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Published on 15th June 2018

Clipped Fest judge Jake Stone backtracks on comments sledging queer music video


Last week, the winners of the 2018 Clipped Music Video Festival were announced, after a live deliberation by judges at Sydney’s Carriageworks. However, in the wake of these celebrations, allegations have emerged of unfair bias from festival judge Jake Stone.

The former Bluejuice frontman, brother of Orange Is The New Black star Yael Stone and All Our Exes Live In Texas vocalist Elana Stone, made disparaging comments about the "gay" content in the video for the Ruby Boots track Don’t Talk About It. Stone has now issued an apology, stating: "I should have delivered my thoughts with more consideration to the language that I used," adding in apparent mitigation, "I don’t speak publicly about my sexuality, suffice to say it’s not a straightforward conversation."

Directed by award-winning filmmaker Aimee-Lee Xu Hsien Curran, who has also created music videos for The Laurels and Thundamentals, the Don’t Talk About It video (shown below) features a stereotypical nuclear family eating breakfast, which is cut with scenes revealing secret truths about these characters. There is one same-sex relationship depicted between two women, but the other characters express passions that are best characterised as non-heteronormative, but not directly referencing sexuality: a business-suit clad father longs to be an online exercise guru; a mother wants to have the freedom to eat whatever she wants, a commentary on the body politics faced by many women; and a young son is intrigued by his sister's clothes, challenging traditional gender expectations.

In his response to the film, Stone – who has previously been a vocal advocate for marriage equality, gender equality and the It Gets Better movement supporting LGBTQ youth – asserted that it was “statistically improbable for so many members of one family to be gay.” He also said the narrative depicted was “cheap, lame and desperate,” and that it “prostituted” the lifestyles it represented. Stone did not provide any statistical evidence to support his claims. Attendees of the Clipped Festival told The Music that Stone had also delivered excessively harsh critiques of other videos during the live judging event.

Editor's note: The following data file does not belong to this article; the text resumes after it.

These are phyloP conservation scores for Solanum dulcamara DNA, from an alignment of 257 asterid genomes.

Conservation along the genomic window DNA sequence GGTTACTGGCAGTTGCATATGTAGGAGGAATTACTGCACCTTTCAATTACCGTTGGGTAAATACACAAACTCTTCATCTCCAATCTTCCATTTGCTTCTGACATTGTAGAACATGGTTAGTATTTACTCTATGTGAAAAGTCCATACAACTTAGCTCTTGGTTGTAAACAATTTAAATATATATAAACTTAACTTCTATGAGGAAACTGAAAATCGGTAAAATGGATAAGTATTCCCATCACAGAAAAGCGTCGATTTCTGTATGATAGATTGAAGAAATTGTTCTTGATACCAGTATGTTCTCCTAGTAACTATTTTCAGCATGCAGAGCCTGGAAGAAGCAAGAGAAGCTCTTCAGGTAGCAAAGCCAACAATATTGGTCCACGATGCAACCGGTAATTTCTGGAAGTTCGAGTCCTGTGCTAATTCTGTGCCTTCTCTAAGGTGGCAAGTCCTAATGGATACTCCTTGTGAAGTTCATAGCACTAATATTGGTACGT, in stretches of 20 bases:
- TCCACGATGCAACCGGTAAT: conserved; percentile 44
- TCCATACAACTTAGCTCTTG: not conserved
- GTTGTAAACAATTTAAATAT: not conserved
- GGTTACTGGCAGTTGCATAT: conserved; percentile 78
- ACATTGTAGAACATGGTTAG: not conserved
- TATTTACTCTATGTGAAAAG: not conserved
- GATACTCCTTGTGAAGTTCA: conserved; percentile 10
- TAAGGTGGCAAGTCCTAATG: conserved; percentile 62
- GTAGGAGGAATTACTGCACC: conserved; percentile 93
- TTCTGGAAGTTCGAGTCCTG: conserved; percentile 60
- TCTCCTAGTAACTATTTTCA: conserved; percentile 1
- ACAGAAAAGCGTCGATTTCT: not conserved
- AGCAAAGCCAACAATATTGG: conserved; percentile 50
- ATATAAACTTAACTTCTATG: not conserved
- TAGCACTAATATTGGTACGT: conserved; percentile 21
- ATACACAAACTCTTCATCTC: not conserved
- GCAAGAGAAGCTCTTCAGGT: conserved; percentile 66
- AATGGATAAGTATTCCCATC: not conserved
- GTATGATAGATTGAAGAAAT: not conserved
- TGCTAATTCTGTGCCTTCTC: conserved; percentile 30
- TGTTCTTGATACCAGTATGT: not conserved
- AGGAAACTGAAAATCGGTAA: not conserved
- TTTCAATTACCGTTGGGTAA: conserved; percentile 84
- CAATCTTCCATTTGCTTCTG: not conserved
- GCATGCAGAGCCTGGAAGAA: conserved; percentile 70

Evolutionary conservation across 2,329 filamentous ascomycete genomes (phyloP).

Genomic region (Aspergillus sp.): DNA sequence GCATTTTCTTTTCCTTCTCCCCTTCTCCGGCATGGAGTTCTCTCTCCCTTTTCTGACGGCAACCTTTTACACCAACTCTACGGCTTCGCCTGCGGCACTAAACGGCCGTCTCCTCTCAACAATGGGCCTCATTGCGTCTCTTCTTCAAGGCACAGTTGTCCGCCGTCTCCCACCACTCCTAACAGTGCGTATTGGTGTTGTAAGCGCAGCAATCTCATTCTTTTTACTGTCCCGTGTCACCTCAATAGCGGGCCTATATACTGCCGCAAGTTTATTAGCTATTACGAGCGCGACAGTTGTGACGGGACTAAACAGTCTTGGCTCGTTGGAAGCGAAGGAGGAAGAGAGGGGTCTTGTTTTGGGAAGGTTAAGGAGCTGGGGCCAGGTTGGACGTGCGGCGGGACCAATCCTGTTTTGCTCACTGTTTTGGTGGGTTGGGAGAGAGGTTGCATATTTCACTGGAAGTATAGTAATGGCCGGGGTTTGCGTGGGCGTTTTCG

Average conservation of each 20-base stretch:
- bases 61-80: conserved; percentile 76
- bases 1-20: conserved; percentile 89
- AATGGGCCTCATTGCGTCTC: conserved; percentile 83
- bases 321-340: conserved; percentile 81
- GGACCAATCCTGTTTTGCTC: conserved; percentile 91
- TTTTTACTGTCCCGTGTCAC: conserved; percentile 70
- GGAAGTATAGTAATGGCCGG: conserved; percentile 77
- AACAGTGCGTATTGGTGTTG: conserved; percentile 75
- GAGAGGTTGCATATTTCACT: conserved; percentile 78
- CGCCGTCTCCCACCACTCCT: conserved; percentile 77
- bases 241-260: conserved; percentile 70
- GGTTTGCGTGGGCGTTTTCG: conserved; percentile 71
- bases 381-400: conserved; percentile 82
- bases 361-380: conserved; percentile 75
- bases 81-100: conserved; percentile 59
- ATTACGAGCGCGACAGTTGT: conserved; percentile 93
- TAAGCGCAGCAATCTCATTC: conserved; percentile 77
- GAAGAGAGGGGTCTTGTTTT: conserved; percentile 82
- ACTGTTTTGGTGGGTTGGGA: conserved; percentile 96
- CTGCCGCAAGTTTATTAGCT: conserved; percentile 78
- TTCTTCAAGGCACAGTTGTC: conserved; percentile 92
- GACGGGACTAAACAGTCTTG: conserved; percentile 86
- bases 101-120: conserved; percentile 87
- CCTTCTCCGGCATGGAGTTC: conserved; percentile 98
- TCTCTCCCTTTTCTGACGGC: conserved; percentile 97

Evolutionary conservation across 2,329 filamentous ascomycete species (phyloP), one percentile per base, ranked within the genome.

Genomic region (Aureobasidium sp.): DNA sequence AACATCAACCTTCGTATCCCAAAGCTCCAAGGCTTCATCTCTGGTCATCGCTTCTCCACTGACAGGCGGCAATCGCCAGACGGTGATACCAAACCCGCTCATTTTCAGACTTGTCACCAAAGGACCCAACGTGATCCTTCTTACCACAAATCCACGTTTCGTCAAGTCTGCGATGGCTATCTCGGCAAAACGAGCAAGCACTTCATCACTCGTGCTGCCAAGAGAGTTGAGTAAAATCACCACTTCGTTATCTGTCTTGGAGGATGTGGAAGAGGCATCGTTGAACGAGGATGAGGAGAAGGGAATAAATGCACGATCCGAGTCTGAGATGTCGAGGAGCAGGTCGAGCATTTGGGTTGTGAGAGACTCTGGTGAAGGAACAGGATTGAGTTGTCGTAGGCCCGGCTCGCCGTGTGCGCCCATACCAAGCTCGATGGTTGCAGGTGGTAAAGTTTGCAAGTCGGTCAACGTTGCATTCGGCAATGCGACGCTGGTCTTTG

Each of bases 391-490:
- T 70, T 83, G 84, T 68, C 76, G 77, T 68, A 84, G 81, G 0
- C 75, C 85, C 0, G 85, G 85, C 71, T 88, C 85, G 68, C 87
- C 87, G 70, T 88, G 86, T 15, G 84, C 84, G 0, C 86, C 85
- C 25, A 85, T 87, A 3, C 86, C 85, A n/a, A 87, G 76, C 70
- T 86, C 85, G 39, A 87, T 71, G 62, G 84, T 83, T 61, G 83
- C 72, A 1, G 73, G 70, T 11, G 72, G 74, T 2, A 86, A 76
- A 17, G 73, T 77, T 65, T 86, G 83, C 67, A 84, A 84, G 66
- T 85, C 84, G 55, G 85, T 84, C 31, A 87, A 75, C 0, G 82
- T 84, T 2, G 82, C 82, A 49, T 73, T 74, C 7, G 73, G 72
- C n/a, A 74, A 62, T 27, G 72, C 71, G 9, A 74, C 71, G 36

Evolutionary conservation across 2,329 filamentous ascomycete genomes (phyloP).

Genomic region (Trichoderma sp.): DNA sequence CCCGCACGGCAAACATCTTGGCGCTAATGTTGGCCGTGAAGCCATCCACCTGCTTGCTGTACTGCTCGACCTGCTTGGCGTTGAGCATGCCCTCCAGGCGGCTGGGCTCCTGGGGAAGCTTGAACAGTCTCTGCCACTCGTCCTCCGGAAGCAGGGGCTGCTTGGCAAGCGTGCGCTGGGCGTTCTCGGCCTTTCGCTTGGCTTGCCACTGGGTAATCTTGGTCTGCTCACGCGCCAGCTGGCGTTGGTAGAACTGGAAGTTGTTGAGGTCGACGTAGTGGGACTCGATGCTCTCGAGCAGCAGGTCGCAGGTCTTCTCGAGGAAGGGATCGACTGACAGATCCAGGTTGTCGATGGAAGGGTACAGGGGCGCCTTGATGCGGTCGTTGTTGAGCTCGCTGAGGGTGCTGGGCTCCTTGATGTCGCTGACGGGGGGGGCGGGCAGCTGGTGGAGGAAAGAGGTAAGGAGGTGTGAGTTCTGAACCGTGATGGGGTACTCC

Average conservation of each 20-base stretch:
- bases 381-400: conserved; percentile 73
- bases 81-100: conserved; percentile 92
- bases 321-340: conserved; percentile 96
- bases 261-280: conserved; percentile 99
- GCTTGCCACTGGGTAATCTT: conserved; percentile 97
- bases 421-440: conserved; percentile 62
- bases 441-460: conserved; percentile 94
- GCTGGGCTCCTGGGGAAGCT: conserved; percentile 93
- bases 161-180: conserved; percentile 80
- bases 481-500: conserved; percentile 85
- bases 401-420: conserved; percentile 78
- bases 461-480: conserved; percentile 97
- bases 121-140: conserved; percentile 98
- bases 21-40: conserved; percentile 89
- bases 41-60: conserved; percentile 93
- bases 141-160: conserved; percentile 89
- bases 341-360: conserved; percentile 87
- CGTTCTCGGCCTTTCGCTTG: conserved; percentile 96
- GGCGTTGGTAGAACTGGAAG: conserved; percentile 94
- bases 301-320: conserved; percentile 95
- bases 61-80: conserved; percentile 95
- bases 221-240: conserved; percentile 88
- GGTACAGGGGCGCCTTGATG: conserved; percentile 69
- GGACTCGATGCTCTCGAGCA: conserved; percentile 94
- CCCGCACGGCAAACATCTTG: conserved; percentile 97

The creatives behind the Don't Talk About It video have now come forward to challenge Stone’s comments and behaviour. Shalane Connors, an actor who appears in the Ruby Boots video, said: “What should have been a celebration of creative alignments and painstaking achievements, quickly turned into an ego-driven roasting session... Not only was the feedback unconstructive, it was exceedingly rude and often incorrect. ‘What, so the whole family’s gay?’ No, Jake. One person in the family is in a non-hetero relationship. The dad does Zumba and the son experiments with clothing. You clearly need to educate yourself instead of perpetuating the idea that certain activities and clothing choices have any correlation whatsoever with one’s sexuality.”

Chattiya Peace, a queer person of colour who also appears in the film, and who attended the Clipped Fest live judging, shared how “humiliating” she found Stone’s comments: “He [Stone] should not have been given a platform to project his presumptuous, entitled, heteronormative bitching... First of all not everyone in the clip was gay — not that it would be wrong if that was the case. I think it’s actually part of toxic masculinity for him to assume that just because the dad was indulging in his passions flamboyantly it was a reflection on his sexuality. And ‘prostituting?’ Just because two girls kiss? Why can’t that be the norm, too? To say that it was disrespectful to the lifestyles that were represented is actually so shit to hear. Like, why can’t we just be represented and it be about love?”